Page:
On the surface, the Grokster decision seems a slap in the face to both innovators and the casual downloader, as it could be interpreted to place inventors of technology at risk for liability if they fail to safeguard their inventions from illegal use. The court barred Grokster from protection under the Sony rule because it could be interpreted based on the merits that Grokster acted intentionally to capture a market of abusers. They held that "one who distributes a device with the object of promoting its use to infringe copyright, as shown by clear expression or other affirmative steps taken to foster infringement, is liable for the resulting acts of infringement by third parties."
Some are quick to interpret this decision as an affront to the process of innovation, and envision that future distributors of p2p or other sharing technologies would be required to carefully document the steps they take to avoid inducing infringement. Some see this as hedging on the Sony rule territory, and could lead to vast uncertainties on who is and is not liable of vicarious infringement, and particularly what constitutes active inducement. Brian's Brain holds such an opinion.
However, the court carefully trods around the Sony rule, stating very explicitly that "of course, in the absence of other evidence of intent, a court would be unable to find contributory infringement liability merely based on a failure to take affirmative steps to prevent infringement, if the device otherwise was capable of substantial noninfringing uses" [fn12]. Thus, the decision can only apply where "the plaintiff is able to show, by direct or indirect evidence, that the defendant intended users to engage in copyright infringement and encouraged them to do so" (Reed Smith).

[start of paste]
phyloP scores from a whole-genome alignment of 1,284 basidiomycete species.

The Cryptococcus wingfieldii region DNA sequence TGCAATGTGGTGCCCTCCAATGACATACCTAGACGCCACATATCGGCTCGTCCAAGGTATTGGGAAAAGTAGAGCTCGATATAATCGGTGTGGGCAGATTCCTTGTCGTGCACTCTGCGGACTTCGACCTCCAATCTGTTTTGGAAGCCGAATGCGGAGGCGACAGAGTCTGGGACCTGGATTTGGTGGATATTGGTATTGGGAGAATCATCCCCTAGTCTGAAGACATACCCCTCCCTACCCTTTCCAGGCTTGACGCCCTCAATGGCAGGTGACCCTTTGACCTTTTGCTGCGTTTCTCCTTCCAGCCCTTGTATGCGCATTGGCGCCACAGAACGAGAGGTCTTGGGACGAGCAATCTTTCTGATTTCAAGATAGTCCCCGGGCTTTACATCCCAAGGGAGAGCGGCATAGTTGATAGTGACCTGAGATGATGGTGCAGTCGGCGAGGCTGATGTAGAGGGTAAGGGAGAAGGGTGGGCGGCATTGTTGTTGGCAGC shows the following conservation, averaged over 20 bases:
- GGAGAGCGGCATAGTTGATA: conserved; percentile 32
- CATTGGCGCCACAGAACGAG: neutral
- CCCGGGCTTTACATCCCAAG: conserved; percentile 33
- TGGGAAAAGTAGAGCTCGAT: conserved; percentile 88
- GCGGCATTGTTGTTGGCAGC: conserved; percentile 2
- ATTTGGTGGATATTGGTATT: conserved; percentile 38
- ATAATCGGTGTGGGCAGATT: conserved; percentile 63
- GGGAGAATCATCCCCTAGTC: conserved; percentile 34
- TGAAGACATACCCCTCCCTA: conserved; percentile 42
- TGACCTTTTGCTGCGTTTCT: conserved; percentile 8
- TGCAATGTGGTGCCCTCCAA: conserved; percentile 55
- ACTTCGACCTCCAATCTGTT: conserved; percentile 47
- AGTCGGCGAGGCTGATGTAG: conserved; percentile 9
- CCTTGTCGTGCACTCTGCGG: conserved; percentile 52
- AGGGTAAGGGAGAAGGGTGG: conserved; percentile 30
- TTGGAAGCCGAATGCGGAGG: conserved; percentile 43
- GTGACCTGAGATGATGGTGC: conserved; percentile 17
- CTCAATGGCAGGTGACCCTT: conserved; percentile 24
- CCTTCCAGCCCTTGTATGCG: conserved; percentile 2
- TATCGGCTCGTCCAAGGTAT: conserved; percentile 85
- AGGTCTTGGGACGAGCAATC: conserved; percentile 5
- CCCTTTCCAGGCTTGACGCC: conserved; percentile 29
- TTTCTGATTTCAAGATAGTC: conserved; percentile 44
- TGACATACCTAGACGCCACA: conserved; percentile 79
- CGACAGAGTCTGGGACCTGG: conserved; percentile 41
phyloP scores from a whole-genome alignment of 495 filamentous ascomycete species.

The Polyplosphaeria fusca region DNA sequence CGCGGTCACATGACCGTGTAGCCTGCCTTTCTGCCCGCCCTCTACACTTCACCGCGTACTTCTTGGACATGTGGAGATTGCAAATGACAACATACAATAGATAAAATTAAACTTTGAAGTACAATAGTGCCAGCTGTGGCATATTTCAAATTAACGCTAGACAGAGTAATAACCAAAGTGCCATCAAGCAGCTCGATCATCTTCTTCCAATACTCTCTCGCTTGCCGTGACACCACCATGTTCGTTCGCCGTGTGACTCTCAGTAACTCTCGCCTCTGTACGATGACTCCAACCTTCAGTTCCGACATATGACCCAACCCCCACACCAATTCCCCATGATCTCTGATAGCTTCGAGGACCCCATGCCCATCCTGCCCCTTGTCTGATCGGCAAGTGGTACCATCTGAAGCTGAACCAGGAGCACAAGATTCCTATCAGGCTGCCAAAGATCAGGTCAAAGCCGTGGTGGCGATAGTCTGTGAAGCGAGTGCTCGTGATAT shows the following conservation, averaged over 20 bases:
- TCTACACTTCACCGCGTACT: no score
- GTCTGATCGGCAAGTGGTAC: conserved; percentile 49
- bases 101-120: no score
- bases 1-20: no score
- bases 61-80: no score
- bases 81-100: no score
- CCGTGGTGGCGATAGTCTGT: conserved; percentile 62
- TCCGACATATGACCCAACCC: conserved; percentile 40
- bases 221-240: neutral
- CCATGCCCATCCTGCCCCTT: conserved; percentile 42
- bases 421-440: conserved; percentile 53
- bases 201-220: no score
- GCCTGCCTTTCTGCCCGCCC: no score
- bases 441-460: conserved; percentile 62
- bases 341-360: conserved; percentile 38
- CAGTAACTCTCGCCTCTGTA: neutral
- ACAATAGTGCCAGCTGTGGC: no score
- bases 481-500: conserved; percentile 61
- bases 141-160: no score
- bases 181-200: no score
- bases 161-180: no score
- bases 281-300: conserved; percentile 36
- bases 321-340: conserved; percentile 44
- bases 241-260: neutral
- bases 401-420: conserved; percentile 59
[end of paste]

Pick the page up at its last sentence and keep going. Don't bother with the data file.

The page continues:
The Supreme Court is being criticized for not clearly defining the criteria under which it can be shown that a company is promoting the infringement of copyright to its users. However, that is not their responsibility. They merely need to see enough evidence to believe that such a claim might be found by a trial court. Many contend that the decision in Grokster will only be used in the narrow arena of P2P software and its cousins. This is argued in further detail on Forbes.com.
The long-term impact remains to be seen. What happens at trial may be entirely different from what is expected by the suggestions following the Supreme Court's decision. As Charles Petit mentions on IT Conversations, the sealed record of the case likely contains some "juicy little bits" that could decide the fate of Grokster, or even change the trial's course so drastically as to make it unrecognizable. The trial may have less to do with the specific technology of p2p than it does the sanctions of the record industry in general. At this point, such conjecture is purely speculative.